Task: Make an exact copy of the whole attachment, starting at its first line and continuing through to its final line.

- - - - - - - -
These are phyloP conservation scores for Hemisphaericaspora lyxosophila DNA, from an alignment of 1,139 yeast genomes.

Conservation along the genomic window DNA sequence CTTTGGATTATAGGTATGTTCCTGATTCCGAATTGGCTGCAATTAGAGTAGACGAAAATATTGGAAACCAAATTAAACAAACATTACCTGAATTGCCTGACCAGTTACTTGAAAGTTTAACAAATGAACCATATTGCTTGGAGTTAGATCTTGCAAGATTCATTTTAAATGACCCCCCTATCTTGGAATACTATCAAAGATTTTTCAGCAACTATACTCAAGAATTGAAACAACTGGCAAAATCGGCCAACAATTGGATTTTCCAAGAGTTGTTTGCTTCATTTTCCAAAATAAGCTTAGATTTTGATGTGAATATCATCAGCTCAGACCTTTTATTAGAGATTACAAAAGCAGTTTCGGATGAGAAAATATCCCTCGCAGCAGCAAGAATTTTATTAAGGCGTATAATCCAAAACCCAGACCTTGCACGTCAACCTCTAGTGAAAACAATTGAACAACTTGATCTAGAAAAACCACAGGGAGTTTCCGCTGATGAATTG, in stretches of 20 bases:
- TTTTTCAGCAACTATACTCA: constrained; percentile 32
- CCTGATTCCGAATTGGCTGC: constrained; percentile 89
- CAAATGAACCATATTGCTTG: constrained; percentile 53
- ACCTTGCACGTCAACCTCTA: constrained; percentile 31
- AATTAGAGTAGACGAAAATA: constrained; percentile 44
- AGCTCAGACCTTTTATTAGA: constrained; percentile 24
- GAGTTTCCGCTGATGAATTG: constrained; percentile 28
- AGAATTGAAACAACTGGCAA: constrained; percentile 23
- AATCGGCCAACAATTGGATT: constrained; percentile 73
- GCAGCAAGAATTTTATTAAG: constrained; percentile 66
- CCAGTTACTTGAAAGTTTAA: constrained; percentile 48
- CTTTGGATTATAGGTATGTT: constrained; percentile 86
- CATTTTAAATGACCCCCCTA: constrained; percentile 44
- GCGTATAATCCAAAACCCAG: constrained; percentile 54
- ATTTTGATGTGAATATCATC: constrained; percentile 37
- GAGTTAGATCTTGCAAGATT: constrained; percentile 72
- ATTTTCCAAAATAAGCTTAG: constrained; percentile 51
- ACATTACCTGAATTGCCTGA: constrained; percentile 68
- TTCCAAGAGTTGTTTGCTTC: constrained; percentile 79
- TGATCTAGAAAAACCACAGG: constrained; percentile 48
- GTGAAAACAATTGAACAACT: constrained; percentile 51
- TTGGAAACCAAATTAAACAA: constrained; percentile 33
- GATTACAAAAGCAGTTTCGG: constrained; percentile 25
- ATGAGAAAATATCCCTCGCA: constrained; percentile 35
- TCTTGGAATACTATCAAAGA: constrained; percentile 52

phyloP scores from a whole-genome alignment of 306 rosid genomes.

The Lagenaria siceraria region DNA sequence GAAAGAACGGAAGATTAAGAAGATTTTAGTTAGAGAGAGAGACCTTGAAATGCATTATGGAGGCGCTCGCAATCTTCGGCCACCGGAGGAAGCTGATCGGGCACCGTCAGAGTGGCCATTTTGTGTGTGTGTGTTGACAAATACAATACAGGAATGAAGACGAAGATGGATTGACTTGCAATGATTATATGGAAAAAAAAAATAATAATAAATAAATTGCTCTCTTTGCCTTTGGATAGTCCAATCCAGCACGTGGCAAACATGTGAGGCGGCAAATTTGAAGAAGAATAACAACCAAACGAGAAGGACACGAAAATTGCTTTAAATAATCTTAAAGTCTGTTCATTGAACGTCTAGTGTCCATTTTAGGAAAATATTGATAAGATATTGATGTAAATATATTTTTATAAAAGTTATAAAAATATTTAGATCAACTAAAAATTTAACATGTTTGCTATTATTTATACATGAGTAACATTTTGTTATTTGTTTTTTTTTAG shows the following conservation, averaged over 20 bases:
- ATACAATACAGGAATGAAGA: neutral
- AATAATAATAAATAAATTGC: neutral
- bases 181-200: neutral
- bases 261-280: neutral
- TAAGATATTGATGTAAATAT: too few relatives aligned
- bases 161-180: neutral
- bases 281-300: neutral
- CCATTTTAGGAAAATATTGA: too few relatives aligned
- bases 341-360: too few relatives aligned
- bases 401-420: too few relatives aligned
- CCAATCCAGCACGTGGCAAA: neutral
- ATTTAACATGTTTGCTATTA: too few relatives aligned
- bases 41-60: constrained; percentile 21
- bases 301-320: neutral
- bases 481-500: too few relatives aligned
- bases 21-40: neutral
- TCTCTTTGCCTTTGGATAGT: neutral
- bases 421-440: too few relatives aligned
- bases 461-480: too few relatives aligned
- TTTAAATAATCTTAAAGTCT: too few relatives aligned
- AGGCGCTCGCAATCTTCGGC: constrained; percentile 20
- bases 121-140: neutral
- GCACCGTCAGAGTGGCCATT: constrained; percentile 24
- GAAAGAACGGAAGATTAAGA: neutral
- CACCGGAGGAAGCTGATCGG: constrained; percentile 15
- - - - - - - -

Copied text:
These are phyloP conservation scores for Hemisphaericaspora lyxosophila DNA, from an alignment of 1,139 yeast genomes.

Conservation along the genomic window DNA sequence CTTTGGATTATAGGTATGTTCCTGATTCCGAATTGGCTGCAATTAGAGTAGACGAAAATATTGGAAACCAAATTAAACAAACATTACCTGAATTGCCTGACCAGTTACTTGAAAGTTTAACAAATGAACCATATTGCTTGGAGTTAGATCTTGCAAGATTCATTTTAAATGACCCCCCTATCTTGGAATACTATCAAAGATTTTTCAGCAACTATACTCAAGAATTGAAACAACTGGCAAAATCGGCCAACAATTGGATTTTCCAAGAGTTGTTTGCTTCATTTTCCAAAATAAGCTTAGATTTTGATGTGAATATCATCAGCTCAGACCTTTTATTAGAGATTACAAAAGCAGTTTCGGATGAGAAAATATCCCTCGCAGCAGCAAGAATTTTATTAAGGCGTATAATCCAAAACCCAGACCTTGCACGTCAACCTCTAGTGAAAACAATTGAACAACTTGATCTAGAAAAACCACAGGGAGTTTCCGCTGATGAATTG, in stretches of 20 bases:
- TTTTTCAGCAACTATACTCA: constrained; percentile 32
- CCTGATTCCGAATTGGCTGC: constrained; percentile 89
- CAAATGAACCATATTGCTTG: constrained; percentile 53
- ACCTTGCACGTCAACCTCTA: constrained; percentile 31
- AATTAGAGTAGACGAAAATA: constrained; percentile 44
- AGCTCAGACCTTTTATTAGA: constrained; percentile 24
- GAGTTTCCGCTGATGAATTG: constrained; percentile 28
- AGAATTGAAACAACTGGCAA: constrained; percentile 23
- AATCGGCCAACAATTGGATT: constrained; percentile 73
- GCAGCAAGAATTTTATTAAG: constrained; percentile 66
- CCAGTTACTTGAAAGTTTAA: constrained; percentile 48
- CTTTGGATTATAGGTATGTT: constrained; percentile 86
- CATTTTAAATGACCCCCCTA: constrained; percentile 44
- GCGTATAATCCAAAACCCAG: constrained; percentile 54
- ATTTTGATGTGAATATCATC: constrained; percentile 37
- GAGTTAGATCTTGCAAGATT: constrained; percentile 72
- ATTTTCCAAAATAAGCTTAG: constrained; percentile 51
- ACATTACCTGAATTGCCTGA: constrained; percentile 68
- TTCCAAGAGTTGTTTGCTTC: constrained; percentile 79
- TGATCTAGAAAAACCACAGG: constrained; percentile 48
- GTGAAAACAATTGAACAACT: constrained; percentile 51
- TTGGAAACCAAATTAAACAA: constrained; percentile 33
- GATTACAAAAGCAGTTTCGG: constrained; percentile 25
- ATGAGAAAATATCCCTCGCA: constrained; percentile 35
- TCTTGGAATACTATCAAAGA: constrained; percentile 52

phyloP scores from a whole-genome alignment of 306 rosid genomes.

The Lagenaria siceraria region DNA sequence GAAAGAACGGAAGATTAAGAAGATTTTAGTTAGAGAGAGAGACCTTGAAATGCATTATGGAGGCGCTCGCAATCTTCGGCCACCGGAGGAAGCTGATCGGGCACCGTCAGAGTGGCCATTTTGTGTGTGTGTGTTGACAAATACAATACAGGAATGAAGACGAAGATGGATTGACTTGCAATGATTATATGGAAAAAAAAAATAATAATAAATAAATTGCTCTCTTTGCCTTTGGATAGTCCAATCCAGCACGTGGCAAACATGTGAGGCGGCAAATTTGAAGAAGAATAACAACCAAACGAGAAGGACACGAAAATTGCTTTAAATAATCTTAAAGTCTGTTCATTGAACGTCTAGTGTCCATTTTAGGAAAATATTGATAAGATATTGATGTAAATATATTTTTATAAAAGTTATAAAAATATTTAGATCAACTAAAAATTTAACATGTTTGCTATTATTTATACATGAGTAACATTTTGTTATTTGTTTTTTTTTAG shows the following conservation, averaged over 20 bases:
- ATACAATACAGGAATGAAGA: neutral
- AATAATAATAAATAAATTGC: neutral
- bases 181-200: neutral
- bases 261-280: neutral
- TAAGATATTGATGTAAATAT: too few relatives aligned
- bases 161-180: neutral
- bases 281-300: neutral
- CCATTTTAGGAAAATATTGA: too few relatives aligned
- bases 341-360: too few relatives aligned
- bases 401-420: too few relatives aligned
- CCAATCCAGCACGTGGCAAA: neutral
- ATTTAACATGTTTGCTATTA: too few relatives aligned
- bases 41-60: constrained; percentile 21
- bases 301-320: neutral
- bases 481-500: too few relatives aligned
- bases 21-40: neutral
- TCTCTTTGCCTTTGGATAGT: neutral
- bases 421-440: too few relatives aligned
- bases 461-480: too few relatives aligned
- TTTAAATAATCTTAAAGTCT: too few relatives aligned
- AGGCGCTCGCAATCTTCGGC: constrained; percentile 20
- bases 121-140: neutral
- GCACCGTCAGAGTGGCCATT: constrained; percentile 24
- GAAAGAACGGAAGATTAAGA: neutral
- CACCGGAGGAAGCTGATCGG: constrained; percentile 15